FIG. 6 is a printout of a baseline average pain level experienced by group of employees as gathered from a Discomfort Baseline Questionnaire which forms part of the initial evaluation forms;

FIG. 7 is a sample of a Level 1 sheet of stretches produced for employees working in an Automation job;

FIG. 7 a is a sample of a Level 2 sheet of stretches produced for employees working the Automation job, and showing illustrations of stretches that are more challenging than those illustrated in FIG. 7;

FIG. 7 b is a sample of a Level 3 sheet of stretches produced for employees working the Automation job, and showing illustrations of stretches that are more challenging than those illustrated in FIG. 7 a;

FIG. 7 c is a sample of a Level 5 sheet of stretches produced for employees working the Automation job, and showing illustrations of stretches that are more challenging than those illustrated in FIG. 7 b;

FIG. 8 is a general guideline sheet (FIG. 8) that will be provided to each individual employee who does job 26 a as part of the reminder package given to them during the teaching stage of the system;

FIG. 9 is a sample of four sheets used as part of a follow-up evaluation, with pages 1 and 2 of this figure being forms that are filled out by the employees, and pages 3 and 4 being forms that the therapist may use in their follow-up evaluation of the group of employees;

FIG. 10 is a sample of a printout of compiled data gathered during both of the baseline and follow-up evaluation process with the names of the employees involved changed to Individual's 1-22 to protect the privacy of the evaluated employees (two sheets); and

FIG. 11 is a printout summary of a baseline average pain level experienced by group of employees as gathered from the initial baseline evaluation through several follow-up evaluations and most specifically from the baseline and follow-up Discomfort Questionnaires completed by the employees.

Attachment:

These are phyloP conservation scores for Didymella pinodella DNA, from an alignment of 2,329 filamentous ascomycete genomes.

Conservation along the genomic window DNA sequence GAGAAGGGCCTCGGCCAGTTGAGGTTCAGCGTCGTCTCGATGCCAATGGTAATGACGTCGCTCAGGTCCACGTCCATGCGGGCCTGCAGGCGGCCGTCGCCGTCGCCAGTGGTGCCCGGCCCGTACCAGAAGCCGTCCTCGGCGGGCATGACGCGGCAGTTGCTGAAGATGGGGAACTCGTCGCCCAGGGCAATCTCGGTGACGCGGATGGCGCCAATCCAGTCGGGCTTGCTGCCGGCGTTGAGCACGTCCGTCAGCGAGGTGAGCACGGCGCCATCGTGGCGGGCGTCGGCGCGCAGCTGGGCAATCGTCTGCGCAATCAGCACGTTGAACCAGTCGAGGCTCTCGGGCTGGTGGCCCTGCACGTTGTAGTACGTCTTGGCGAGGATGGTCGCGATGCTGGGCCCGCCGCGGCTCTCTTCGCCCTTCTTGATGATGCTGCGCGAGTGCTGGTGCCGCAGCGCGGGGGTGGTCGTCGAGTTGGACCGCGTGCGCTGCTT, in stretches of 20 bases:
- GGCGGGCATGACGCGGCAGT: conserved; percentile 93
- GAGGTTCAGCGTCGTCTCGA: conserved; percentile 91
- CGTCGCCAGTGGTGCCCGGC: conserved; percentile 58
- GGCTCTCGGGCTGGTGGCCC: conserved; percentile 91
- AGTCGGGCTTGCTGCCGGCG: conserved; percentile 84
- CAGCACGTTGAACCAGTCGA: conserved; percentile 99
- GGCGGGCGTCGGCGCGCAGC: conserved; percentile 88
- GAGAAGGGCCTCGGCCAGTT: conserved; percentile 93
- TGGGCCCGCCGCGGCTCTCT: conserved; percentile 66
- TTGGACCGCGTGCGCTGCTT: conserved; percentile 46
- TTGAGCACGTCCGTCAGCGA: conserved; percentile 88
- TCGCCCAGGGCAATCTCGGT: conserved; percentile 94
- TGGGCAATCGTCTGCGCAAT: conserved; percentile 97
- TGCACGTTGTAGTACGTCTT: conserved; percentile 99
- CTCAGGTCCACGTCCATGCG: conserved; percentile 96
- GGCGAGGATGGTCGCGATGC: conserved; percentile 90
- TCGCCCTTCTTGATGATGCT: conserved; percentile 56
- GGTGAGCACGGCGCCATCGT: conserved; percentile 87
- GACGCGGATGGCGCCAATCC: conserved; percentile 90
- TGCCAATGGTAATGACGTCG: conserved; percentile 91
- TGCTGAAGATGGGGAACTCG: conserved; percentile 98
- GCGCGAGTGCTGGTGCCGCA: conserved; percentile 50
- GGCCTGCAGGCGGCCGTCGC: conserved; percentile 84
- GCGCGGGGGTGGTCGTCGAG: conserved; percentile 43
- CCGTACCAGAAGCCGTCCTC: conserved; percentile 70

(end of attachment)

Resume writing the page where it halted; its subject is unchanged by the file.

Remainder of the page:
DETAILED DESCRIPTION OF THE INVENTION

Referring to FIG. 1, the present invention is a system for creating and implementing a combined occupational therapy and ergonomic modality for a workplace so as to proactively prevent injuries to employees of a company during their normal work-related activities. The system involves the implementation of six steps which are briefly summarized hereinafter and are then discussed in greater detail. These steps are:

Step 1, which is generally indicated in FIG. 1 by the number 10, involves the identification of a company that would benefit from the system and approaching that company to offer them a business proposal, namely offering them the service of developing and implementing a preventative modality to aid in preventing injury to their employees while they are conducting their normal work-related activities.

Presuming that the approached business is interested, Step 2 involves the evaluation of the workplace environment and the initial physical state of the employees employed by the business. This step is referenced by the number 12 in FIG. 1.

Step 3 involves the assessment of the data gathered during Step 2 and is referenced by the number 14.

Step 4 involves developing a corrective therapeutic program to address areas of concern identified during the assessment step, and is referenced by the number 16 in FIG. 1.

Step 5, referenced by the number 18 in FIG. 1, involves implementing the corrective therapeutic through instruction of the employees.

Finally, Step 6 involves conducting periodic follow-up evaluations and adjusting the corrective therapeutic program as required. Step 6 is referenced by the number 20 in FIG. 1 and requires the repetition of Steps 2 through 5 until the desired outcomes of the program are achieved and a desired threshold of improvement from the initial physical state of the group of employees is reached. The outcomes of the program are the minimization of injurious activities identified during the evaluation to reduce the possibility of the employees becoming injured during their normal work-related activities; relief of task-generated pain identified during the evaluation, and the healing of physical deterioration in employees who may not yet be classified as injured.